Hospitals are often inefficient and this means less free time for doctors to handle important cases and less people being helped.
What it does
Identifies a differential diagnosis which can be printed / saved and be provided to a doctor with listed symptoms (provided by patient and deidentified) to streamline the process of checkups and doctor meetings to identify likely symptoms associated with possible conditions. The system is designed so that instead of needing to ask as many questions at the doctors office, at which point a patient may not remember what to say, the patient can prepare for the meeting with the doctor beforehand. This has potential to reduce costs of helping patients for both doctor and patient and to speed up the patient visit process to allow for more patient throughput at hospitals and urgent care facilities.
How we built it
Machine learning - Logistic regression based algorithm using symptom data associated with given conditions. All functionality is vectorized for speed and arrays preallocated to avoid resizing concerns.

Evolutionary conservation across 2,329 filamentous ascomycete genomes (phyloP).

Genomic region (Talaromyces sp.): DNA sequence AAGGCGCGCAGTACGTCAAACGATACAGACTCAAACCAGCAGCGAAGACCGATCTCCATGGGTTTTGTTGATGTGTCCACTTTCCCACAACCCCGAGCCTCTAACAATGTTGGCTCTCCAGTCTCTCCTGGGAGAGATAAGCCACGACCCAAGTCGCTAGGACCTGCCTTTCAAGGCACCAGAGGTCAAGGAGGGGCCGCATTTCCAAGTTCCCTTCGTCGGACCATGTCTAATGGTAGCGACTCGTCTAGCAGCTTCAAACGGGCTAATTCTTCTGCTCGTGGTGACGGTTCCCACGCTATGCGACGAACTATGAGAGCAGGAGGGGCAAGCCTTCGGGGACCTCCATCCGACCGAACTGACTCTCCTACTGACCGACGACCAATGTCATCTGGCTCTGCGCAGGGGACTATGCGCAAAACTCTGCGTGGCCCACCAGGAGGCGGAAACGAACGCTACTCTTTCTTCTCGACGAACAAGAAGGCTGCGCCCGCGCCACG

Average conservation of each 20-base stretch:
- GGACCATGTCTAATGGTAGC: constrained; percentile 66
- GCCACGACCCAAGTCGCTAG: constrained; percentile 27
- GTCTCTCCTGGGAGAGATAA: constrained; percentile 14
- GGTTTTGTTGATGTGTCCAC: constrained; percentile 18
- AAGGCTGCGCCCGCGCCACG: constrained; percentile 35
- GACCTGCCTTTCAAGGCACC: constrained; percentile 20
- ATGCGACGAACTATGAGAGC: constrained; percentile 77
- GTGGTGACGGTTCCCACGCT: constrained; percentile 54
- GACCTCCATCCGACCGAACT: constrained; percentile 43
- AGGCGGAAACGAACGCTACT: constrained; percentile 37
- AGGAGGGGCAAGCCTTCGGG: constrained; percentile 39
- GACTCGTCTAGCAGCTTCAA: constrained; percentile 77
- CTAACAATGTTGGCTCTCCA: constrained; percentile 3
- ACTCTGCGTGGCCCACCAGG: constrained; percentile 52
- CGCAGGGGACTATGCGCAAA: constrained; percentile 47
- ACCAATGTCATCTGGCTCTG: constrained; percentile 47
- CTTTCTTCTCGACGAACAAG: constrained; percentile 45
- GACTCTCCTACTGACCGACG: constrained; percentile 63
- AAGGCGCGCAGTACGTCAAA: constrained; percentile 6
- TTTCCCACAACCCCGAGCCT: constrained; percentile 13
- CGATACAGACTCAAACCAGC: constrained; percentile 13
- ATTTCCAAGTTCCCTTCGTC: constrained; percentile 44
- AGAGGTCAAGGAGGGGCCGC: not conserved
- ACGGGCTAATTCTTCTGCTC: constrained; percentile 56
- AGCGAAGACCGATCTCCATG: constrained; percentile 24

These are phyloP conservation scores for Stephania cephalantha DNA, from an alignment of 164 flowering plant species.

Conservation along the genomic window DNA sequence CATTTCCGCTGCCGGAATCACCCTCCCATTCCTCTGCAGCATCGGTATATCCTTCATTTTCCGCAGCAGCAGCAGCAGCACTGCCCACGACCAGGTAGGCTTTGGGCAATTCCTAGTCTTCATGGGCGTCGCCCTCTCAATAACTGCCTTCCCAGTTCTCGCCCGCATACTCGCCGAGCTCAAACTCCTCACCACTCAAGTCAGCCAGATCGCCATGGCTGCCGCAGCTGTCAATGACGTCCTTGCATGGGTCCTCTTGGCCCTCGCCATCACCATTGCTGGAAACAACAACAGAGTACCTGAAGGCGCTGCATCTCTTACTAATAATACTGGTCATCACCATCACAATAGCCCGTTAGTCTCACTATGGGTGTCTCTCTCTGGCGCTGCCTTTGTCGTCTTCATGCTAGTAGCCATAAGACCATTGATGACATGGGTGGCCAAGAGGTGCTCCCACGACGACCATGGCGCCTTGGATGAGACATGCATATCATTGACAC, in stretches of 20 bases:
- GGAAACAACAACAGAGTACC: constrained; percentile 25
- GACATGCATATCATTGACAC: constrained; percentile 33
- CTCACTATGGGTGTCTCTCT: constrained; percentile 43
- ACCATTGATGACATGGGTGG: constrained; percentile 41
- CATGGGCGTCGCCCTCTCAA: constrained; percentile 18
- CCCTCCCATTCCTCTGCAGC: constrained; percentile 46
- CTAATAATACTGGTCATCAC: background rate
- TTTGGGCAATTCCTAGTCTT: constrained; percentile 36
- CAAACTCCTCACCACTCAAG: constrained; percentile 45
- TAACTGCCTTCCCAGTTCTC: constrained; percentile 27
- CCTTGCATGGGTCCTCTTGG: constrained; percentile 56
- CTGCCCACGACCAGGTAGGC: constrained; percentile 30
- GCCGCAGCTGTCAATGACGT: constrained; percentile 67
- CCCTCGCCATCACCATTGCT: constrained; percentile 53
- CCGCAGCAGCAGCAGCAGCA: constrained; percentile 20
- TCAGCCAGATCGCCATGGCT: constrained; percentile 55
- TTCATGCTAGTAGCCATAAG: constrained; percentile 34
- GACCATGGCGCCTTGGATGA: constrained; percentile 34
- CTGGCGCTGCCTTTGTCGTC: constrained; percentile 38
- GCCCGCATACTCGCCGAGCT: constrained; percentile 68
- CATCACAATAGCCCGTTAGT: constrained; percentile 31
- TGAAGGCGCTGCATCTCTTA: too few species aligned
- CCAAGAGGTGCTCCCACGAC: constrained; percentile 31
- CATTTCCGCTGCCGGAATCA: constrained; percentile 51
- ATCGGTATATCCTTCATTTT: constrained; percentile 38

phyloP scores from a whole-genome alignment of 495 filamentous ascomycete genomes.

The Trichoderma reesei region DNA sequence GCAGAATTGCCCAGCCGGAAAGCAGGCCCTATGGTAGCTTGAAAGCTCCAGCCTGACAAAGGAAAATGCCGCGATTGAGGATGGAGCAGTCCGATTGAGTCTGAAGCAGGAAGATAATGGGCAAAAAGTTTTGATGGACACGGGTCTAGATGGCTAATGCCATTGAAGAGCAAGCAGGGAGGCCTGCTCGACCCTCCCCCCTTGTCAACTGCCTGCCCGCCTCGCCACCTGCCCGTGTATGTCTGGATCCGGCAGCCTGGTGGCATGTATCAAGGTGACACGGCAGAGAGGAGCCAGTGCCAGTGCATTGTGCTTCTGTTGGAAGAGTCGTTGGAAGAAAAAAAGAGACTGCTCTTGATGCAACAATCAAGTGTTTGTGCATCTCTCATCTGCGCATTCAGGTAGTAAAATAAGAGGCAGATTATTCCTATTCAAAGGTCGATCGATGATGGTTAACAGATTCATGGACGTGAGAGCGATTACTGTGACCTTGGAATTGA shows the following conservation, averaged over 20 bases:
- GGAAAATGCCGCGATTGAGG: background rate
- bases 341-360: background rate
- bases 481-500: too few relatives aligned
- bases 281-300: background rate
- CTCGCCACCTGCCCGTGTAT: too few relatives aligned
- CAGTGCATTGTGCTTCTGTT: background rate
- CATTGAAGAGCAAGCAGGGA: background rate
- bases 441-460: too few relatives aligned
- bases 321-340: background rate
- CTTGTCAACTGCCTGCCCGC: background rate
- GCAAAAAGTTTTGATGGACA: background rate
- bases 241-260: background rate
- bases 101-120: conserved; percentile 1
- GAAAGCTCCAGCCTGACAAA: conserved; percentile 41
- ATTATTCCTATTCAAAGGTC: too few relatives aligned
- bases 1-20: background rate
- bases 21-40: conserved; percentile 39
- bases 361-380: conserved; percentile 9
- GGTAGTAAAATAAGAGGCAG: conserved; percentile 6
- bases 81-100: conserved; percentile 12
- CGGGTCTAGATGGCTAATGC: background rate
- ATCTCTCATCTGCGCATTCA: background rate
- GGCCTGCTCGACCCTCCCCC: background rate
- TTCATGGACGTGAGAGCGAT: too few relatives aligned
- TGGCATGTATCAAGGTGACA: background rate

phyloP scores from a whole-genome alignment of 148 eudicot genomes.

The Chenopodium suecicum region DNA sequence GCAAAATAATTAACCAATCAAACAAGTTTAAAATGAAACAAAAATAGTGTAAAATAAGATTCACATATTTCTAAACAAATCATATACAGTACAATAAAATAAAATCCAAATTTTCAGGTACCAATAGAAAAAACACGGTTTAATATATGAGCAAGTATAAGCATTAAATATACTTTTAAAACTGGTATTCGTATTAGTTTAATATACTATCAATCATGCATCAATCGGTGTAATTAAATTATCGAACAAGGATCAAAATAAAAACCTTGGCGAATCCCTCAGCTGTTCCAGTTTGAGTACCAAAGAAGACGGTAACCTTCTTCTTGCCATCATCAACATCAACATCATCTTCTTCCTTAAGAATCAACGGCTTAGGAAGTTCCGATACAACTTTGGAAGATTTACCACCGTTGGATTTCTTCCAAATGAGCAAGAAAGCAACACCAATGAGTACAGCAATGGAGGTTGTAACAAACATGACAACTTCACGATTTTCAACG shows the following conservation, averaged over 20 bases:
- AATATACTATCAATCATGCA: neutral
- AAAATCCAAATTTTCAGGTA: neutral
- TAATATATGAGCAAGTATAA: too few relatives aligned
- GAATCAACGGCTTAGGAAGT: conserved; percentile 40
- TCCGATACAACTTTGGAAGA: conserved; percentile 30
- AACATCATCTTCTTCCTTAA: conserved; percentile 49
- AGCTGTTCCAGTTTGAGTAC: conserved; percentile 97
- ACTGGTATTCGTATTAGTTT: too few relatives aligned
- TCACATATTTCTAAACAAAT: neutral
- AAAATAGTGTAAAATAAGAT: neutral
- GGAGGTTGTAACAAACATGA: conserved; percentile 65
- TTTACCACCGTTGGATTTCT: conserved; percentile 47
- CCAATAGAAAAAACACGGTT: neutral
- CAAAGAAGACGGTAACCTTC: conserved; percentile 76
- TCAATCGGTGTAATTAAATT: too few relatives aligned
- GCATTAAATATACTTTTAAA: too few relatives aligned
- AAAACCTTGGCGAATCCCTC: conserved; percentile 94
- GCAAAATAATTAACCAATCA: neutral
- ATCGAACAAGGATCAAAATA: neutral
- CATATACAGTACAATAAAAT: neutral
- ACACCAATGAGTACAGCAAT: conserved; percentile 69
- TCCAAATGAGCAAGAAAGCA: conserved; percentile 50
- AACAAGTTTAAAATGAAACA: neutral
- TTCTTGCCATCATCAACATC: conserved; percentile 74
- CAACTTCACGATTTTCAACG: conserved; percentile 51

Challenges we ran into
Currently, we do not have a large scale database to be concerned with as these take time to register and receive permissions for so we created a basic minimum viable product with a database which can be filled in in clinical studies or upon collecting information from available databases in future weeks. As such, for the purpose of this event, we created randomly generated database data based on our investigation of a few conditions and used this to train the algorithm. Obviously this means the project is only a proof of concept at this point, but we believe that it should be possible to replace the Randomly-Generated DB and configure the algorithm to better handle actual data at some point.
What we learned
Data in the medical bioinformatics space is hard to come by quickly (at least in the format we wanted) and perhaps the hacking world would benefit from a quick access database of this kind).
What's next for Symptologist
Collect data from relevant deidentified symptom-condition association databases. Potentially collect data via clinical studies. The primary concern is to obtain a largely varying input to output relation to account for varying diagnoses given by doctors for certain conditions and also account for as many conditions as possible to prevent biased diagnoses.